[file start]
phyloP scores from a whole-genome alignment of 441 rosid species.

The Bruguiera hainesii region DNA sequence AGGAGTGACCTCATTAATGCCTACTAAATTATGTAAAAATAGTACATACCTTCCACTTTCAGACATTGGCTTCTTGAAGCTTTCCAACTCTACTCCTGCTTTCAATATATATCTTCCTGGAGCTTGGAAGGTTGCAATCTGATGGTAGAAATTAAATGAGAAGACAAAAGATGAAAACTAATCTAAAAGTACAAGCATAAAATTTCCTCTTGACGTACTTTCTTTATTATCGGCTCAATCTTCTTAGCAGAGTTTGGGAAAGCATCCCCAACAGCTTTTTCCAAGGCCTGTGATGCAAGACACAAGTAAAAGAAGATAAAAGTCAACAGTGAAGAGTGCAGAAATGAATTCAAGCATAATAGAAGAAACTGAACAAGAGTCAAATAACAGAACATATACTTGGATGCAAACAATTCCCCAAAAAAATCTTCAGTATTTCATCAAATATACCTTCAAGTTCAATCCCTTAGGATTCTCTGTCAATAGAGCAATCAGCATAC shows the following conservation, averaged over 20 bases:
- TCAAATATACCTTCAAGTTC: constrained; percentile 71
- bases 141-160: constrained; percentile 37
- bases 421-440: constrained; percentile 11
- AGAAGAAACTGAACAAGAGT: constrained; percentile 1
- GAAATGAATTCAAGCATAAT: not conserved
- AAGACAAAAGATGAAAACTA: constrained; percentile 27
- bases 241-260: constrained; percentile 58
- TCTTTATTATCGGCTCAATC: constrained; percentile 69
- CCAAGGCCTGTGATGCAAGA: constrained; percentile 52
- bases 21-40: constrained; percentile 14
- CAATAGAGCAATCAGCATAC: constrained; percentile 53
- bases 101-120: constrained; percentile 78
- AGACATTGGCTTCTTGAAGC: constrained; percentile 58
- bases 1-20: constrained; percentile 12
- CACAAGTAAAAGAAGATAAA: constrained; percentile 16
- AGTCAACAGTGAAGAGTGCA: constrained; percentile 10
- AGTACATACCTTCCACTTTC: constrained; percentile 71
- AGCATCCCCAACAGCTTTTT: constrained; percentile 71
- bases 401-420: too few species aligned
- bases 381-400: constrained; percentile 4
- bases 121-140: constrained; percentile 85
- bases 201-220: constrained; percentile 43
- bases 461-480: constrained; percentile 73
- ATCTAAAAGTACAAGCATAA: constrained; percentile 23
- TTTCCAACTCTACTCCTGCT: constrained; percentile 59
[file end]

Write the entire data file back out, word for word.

phyloP scores from a whole-genome alignment of 441 rosid species.

The Bruguiera hainesii region DNA sequence AGGAGTGACCTCATTAATGCCTACTAAATTATGTAAAAATAGTACATACCTTCCACTTTCAGACATTGGCTTCTTGAAGCTTTCCAACTCTACTCCTGCTTTCAATATATATCTTCCTGGAGCTTGGAAGGTTGCAATCTGATGGTAGAAATTAAATGAGAAGACAAAAGATGAAAACTAATCTAAAAGTACAAGCATAAAATTTCCTCTTGACGTACTTTCTTTATTATCGGCTCAATCTTCTTAGCAGAGTTTGGGAAAGCATCCCCAACAGCTTTTTCCAAGGCCTGTGATGCAAGACACAAGTAAAAGAAGATAAAAGTCAACAGTGAAGAGTGCAGAAATGAATTCAAGCATAATAGAAGAAACTGAACAAGAGTCAAATAACAGAACATATACTTGGATGCAAACAATTCCCCAAAAAAATCTTCAGTATTTCATCAAATATACCTTCAAGTTCAATCCCTTAGGATTCTCTGTCAATAGAGCAATCAGCATAC shows the following conservation, averaged over 20 bases:
- TCAAATATACCTTCAAGTTC: constrained; percentile 71
- bases 141-160: constrained; percentile 37
- bases 421-440: constrained; percentile 11
- AGAAGAAACTGAACAAGAGT: constrained; percentile 1
- GAAATGAATTCAAGCATAAT: not conserved
- AAGACAAAAGATGAAAACTA: constrained; percentile 27
- bases 241-260: constrained; percentile 58
- TCTTTATTATCGGCTCAATC: constrained; percentile 69
- CCAAGGCCTGTGATGCAAGA: constrained; percentile 52
- bases 21-40: constrained; percentile 14
- CAATAGAGCAATCAGCATAC: constrained; percentile 53
- bases 101-120: constrained; percentile 78
- AGACATTGGCTTCTTGAAGC: constrained; percentile 58
- bases 1-20: constrained; percentile 12
- CACAAGTAAAAGAAGATAAA: constrained; percentile 16
- AGTCAACAGTGAAGAGTGCA: constrained; percentile 10
- AGTACATACCTTCCACTTTC: constrained; percentile 71
- AGCATCCCCAACAGCTTTTT: constrained; percentile 71
- bases 401-420: too few species aligned
- bases 381-400: constrained; percentile 4
- bases 121-140: constrained; percentile 85
- bases 201-220: constrained; percentile 43
- bases 461-480: constrained; percentile 73
- ATCTAAAAGTACAAGCATAA: constrained; percentile 23
- TTTCCAACTCTACTCCTGCT: constrained; percentile 59